Information on Transportation and Infrastructure in Sweden
Public transport in Sweden is good and is the recommended form of travel. Passenger trains, intercity buses- and aircraft provide regular service over longer distances.
Public transportation in urban centres includes buses, subways, trams, suburban trains, and taxis. Most local residents use public transport in the bigger cities as parking can be hard to find and is expensive. The bus, train, and subway systems are considered safe. Cyclists are common on many roads, especially in urban areas. Driving is on the right in Sweden. Road signs use standard international symbols and Swedish text. Many urban streets have traffic lanes reserved for public transportation only. Swedish roads are very good, though secondary roads may be less heavily travelled. The secondary routes often narrow to two lanes with a wider shoulder. Slower vehicles are expected to move onto the shoulder to allow faster moving vehicles to pass. All vehicles on the road must have their headlights turned on, no matter what time of day it is. You must use snow tyres between December 1 and March 31, and you should be experienced at driving on ice and snow if you are going to drive in the winter. Filling stations in rural areas can be far apart. Some filling stations are unattended and require a credit card with a chip to purchase fuel. You must use seat belts, and children under the age of seven must be seated in approved child or booster seats. Driving under the influence of alcohol or drugs, including prescription drugs, is considered a very serious offense. Swedish police often conduct alcohol tests on roads and highways. The rules are strictly enforced and fines can be severe.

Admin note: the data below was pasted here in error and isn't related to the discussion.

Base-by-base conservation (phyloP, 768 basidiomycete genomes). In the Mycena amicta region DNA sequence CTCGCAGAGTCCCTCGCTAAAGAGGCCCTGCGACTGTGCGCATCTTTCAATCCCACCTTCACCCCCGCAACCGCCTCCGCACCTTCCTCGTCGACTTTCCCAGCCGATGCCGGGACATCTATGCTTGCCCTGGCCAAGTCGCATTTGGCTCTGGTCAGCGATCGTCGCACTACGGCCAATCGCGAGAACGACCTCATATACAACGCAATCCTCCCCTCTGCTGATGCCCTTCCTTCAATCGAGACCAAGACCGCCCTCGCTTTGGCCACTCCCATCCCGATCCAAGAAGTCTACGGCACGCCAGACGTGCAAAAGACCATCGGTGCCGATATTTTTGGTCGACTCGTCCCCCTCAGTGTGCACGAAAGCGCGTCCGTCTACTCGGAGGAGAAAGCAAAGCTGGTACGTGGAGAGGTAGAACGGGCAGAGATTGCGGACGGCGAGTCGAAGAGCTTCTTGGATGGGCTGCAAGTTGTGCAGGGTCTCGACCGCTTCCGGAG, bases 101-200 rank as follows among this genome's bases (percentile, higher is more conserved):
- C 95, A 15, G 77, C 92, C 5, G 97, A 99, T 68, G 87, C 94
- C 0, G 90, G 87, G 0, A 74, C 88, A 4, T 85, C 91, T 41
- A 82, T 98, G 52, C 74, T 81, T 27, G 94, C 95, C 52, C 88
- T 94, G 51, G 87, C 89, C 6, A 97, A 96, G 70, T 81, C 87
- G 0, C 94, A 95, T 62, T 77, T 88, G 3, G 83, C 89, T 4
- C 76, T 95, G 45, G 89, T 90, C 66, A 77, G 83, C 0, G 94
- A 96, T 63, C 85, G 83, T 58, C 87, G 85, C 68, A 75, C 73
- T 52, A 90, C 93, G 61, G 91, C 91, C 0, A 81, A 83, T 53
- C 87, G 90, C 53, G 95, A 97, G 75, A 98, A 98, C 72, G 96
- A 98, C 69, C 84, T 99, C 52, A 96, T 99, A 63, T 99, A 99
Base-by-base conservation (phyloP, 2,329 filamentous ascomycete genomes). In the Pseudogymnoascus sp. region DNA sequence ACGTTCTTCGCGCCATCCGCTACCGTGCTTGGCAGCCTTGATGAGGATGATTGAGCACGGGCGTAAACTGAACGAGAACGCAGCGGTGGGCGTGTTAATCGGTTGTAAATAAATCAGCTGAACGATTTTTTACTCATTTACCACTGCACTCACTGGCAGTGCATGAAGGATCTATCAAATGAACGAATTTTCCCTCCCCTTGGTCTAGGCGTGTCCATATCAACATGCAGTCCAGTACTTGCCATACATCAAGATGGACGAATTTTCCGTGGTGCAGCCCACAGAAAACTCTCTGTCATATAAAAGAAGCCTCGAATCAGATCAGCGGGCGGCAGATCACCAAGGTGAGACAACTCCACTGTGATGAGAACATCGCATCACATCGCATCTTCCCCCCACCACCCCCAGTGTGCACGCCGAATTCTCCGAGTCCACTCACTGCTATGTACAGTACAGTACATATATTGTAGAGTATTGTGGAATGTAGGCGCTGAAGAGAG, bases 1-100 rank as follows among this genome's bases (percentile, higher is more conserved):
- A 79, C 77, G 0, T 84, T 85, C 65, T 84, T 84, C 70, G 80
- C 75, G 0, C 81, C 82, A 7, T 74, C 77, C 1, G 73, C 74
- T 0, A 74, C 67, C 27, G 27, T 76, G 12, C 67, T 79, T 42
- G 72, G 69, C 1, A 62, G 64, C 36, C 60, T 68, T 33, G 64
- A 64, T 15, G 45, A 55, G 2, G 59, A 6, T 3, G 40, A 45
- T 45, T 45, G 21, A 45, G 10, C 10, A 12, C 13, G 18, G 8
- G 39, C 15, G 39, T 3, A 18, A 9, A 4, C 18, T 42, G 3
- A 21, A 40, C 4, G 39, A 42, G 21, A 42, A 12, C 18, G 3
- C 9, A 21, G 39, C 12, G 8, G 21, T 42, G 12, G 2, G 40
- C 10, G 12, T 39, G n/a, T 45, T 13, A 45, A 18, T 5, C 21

General information about transport and the infrastructure
Swedish traffic signs
Information about how to exchange a foreign driver’s license
How to bring your car with you to Sweden